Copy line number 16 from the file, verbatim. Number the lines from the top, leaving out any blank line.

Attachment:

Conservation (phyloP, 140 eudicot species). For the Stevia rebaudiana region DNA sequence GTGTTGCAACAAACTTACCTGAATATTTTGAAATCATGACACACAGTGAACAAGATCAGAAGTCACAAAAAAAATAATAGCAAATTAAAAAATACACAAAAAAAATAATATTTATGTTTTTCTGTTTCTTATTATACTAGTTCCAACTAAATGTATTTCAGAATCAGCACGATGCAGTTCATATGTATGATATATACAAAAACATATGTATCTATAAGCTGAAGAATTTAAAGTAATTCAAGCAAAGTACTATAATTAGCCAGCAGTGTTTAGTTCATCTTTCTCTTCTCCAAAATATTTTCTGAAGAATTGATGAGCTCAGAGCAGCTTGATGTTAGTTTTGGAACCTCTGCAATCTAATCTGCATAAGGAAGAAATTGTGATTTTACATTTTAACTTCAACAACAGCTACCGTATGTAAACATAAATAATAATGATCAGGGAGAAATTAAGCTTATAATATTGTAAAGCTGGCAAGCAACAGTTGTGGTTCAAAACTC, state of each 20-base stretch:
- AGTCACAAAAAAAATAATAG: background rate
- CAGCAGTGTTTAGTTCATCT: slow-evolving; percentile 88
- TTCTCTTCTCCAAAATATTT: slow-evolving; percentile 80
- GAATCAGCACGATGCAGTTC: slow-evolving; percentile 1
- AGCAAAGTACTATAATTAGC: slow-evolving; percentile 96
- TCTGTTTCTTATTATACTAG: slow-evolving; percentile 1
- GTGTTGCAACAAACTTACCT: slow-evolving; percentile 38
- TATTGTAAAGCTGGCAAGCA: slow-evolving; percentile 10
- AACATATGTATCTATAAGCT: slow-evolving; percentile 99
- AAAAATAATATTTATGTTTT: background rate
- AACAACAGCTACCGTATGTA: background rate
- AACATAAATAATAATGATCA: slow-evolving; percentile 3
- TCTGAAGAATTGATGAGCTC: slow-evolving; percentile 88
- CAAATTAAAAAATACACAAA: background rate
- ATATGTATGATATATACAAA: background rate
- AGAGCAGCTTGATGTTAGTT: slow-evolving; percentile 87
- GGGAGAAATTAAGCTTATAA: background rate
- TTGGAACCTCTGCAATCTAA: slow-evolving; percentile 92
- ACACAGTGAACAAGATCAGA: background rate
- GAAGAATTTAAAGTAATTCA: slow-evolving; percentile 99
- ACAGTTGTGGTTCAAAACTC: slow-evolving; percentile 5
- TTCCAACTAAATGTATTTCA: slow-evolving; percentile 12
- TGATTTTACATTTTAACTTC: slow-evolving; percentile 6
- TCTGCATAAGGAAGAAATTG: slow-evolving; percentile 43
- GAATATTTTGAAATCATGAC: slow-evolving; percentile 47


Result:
- ATATGTATGATATATACAAA: background rate